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The last West St. Paul City Council meeting of the year included the 2022 budget and property tax levy as well as multiple student presentations from a University of Minnesota environmental class with recommendations for the city.
2022 Budget and Property Tax Levy
The main business for the City Council was approving the 2022 budget and property tax levy, which passed unanimously. The budget was first presented back in August and received preliminary approval in September. The property tax levy includes a 5.15% increase, which is the lowest increase since 2016. Some of the increases will cover additional staff members, including two police officers, a grant writer/communication staff, and recreation programmer. For more details, you can read the 76-page budget report.
Property taxes are notoriously complicated (we tried to offer an explanation), but despite online complaints about property taxes, only one person showed up to comment during the public hearing. That was former Council Member John Bellows who complained that West St. Paul property taxes are rising with no perceived benefit while Dakota County and ISD 197 are keeping their levies flat. It’s worth noting that Bellows served on City Council from 2015 through 2018 and voted to approve the levy increases for the 2016-2019 budgets, three of which were higher than this year’s budget increase.
Here are a couple graphs related to the budget:
Students from an environmental class at the University of Minnesota have been working with the city to tackle different projects. They met with City Manager Nate Burkett, Assistant Parks and Recreation Director Dave Schletty, and Council Member Lisa Eng-Sarne to learn more about the city’s needs and finalize specific projects. During the Open Council Work Session (OCWS), nine groups of students presented different projects to the City Council offering recommendations to address various environmental issues.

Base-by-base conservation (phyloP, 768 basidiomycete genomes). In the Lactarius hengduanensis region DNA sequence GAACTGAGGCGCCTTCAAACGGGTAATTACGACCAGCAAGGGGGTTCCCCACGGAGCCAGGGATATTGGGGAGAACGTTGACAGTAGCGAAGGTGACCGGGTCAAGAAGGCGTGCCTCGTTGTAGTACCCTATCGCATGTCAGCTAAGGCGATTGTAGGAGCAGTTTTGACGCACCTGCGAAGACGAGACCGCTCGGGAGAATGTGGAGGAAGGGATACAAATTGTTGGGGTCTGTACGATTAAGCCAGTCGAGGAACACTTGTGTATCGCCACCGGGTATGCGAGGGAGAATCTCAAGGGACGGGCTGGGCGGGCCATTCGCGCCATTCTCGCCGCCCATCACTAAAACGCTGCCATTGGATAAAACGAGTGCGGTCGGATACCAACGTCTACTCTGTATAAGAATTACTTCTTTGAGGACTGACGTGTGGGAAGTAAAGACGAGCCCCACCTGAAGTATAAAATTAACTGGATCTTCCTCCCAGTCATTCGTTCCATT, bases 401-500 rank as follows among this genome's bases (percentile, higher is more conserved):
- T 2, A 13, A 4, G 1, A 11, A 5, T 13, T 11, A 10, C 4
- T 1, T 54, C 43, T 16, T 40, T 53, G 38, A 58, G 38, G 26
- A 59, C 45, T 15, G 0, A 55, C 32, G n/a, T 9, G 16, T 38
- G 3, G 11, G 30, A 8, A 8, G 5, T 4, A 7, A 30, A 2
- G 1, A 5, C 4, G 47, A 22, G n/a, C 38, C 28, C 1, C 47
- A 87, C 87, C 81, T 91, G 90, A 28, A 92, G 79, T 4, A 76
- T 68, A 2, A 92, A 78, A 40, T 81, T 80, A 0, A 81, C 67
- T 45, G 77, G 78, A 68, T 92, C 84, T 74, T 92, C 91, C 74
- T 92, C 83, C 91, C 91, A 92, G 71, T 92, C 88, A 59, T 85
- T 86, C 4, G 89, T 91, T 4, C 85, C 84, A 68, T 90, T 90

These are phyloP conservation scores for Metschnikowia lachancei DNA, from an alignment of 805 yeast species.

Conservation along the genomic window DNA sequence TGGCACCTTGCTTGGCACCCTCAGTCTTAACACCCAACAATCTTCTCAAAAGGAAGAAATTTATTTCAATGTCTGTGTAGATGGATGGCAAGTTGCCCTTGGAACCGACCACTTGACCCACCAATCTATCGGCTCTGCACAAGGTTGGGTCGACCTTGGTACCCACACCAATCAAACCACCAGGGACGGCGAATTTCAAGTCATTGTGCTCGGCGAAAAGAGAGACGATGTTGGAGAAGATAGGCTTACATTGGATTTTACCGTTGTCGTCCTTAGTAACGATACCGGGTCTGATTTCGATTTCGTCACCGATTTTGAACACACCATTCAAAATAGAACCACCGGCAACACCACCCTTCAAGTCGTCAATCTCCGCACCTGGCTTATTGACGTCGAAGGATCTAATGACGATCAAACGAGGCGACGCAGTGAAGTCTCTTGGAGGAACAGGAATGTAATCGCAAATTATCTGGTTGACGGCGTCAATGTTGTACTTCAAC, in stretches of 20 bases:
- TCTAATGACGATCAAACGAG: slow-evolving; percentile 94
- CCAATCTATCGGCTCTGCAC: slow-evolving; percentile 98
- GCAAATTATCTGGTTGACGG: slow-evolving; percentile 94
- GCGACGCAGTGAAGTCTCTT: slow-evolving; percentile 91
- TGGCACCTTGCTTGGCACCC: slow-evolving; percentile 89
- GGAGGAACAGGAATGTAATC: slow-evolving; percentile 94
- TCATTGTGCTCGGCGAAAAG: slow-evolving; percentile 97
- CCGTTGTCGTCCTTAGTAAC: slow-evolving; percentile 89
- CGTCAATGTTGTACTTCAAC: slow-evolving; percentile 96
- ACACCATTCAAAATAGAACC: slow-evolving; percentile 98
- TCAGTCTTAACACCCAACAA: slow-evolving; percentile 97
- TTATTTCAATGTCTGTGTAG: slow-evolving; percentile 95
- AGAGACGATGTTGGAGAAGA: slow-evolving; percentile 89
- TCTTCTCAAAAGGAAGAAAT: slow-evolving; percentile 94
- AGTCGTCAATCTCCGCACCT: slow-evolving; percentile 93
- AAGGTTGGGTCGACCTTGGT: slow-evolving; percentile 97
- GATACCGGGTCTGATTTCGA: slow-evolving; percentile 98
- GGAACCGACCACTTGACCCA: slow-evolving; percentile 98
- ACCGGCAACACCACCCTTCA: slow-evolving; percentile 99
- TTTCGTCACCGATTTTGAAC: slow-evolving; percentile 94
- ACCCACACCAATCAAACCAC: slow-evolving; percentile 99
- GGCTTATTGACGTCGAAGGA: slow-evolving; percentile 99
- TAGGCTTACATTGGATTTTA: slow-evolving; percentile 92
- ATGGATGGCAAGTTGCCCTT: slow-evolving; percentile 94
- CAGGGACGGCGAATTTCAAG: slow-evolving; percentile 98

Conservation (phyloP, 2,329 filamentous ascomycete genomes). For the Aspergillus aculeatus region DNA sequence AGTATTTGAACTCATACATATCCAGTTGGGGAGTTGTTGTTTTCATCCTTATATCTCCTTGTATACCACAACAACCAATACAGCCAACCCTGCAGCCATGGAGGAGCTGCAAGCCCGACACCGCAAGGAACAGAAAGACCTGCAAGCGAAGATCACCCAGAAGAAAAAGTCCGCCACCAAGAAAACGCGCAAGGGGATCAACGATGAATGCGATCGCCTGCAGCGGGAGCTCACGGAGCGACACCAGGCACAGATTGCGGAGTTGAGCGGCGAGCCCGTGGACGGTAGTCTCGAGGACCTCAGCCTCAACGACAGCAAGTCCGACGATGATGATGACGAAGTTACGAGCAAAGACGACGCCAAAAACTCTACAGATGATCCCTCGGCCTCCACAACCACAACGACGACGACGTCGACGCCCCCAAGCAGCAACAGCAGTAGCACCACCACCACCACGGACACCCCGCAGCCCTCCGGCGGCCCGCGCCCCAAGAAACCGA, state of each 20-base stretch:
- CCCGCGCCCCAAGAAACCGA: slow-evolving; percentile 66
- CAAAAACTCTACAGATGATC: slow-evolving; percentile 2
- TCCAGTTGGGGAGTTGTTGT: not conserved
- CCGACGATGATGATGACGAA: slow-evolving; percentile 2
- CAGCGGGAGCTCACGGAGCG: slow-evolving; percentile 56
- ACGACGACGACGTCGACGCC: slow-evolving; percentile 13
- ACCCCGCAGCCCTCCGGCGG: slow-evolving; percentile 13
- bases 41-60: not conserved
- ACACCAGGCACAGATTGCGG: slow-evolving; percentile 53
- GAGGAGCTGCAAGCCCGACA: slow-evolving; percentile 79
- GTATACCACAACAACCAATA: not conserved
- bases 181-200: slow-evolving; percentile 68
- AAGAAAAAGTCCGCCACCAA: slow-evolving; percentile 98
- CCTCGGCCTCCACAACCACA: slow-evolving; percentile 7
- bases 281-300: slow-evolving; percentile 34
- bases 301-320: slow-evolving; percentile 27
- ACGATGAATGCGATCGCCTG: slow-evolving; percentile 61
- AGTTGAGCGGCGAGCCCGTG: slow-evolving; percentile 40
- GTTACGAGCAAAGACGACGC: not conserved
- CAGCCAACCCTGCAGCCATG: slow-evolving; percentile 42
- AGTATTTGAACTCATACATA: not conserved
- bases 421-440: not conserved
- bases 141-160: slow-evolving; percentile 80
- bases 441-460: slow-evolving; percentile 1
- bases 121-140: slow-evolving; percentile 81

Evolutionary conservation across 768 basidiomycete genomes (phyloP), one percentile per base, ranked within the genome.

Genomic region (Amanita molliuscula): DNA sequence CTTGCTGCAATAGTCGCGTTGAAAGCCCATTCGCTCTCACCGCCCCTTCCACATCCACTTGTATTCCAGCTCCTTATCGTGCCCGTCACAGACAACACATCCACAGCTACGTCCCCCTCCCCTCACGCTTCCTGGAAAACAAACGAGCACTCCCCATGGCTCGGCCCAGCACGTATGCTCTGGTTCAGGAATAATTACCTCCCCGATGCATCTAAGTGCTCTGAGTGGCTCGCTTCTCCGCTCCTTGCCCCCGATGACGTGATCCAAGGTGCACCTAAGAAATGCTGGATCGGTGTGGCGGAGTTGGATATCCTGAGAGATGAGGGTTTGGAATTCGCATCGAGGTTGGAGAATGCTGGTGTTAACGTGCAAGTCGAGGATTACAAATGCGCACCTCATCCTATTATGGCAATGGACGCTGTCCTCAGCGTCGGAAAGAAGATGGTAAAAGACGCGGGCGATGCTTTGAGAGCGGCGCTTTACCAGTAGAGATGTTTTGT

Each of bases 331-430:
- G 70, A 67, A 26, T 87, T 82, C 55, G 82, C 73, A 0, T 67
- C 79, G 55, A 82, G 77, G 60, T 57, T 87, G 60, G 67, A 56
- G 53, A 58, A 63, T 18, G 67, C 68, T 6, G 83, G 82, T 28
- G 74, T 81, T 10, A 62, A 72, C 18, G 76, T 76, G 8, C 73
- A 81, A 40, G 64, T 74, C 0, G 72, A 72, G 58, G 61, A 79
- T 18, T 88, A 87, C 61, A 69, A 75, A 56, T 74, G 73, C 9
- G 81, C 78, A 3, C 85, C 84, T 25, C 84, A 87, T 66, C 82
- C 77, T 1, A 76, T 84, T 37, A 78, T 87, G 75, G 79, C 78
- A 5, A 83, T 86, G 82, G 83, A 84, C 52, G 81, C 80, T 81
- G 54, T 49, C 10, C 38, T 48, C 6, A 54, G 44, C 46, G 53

The projects included the bike/pedestrian plan, park use, trees, stormwater management, and more. The recommendations included general suggestions to engage and educate the community and making projects more equitable, but also included specific, actionable suggestions such as:
- Adding rubberized surfaces to make playgrounds more accessible.
- Making rakes available so renters can participate in the Adopt-a-Drain program.
- Promoting “bee lawns” instead of full pollinator gardens as a less controversial solution because they can be mowed at three inches and still be pollinator friendly.
A general rundown of the student reports and recommendations is available now, but a website detailing their findings will be available at a later time.
Other Items on the Agenda:
- Crime update: Police Chief Brian Sturgeon noted the police department has been busy with the good and bad lately, including four shootings in the past three weeks and several uplifting holiday programs.
- Body cam audit: The consent agenda included the city’s first audit of the police body cam program. Council Member Eng-Sarne asked Chief Sturgeon to give more details about the audit, and he explained the many legal restrictions around the use and release of body cam footage. There have been 12 requests for body cam footage. The audit found no issues and showed that the West St. Paul Police Department is in full compliance with all legal requirements.
City Council meetings are currently held on the second and fourth Mondays of each month at 6:30 p.m. (though there will not be a fourth Monday meeting in December). You can also watch the City Council and OCWS meetings online.
Here’s a video recap from ward 2 Council Members John Justen and Robyn Gulley.
We’re able to do these City Council recaps thanks to our members. You can join them with monthly or annual support through Patreon.
Wat happened to Hy Vee West Saint Paul Minnesota ??
Rita: You can see our update at the bottom here, but the short version is no news. https://weststpaulreader.com/2019/08/30/whats-going-on-with-hy-vee-and-the-ymca/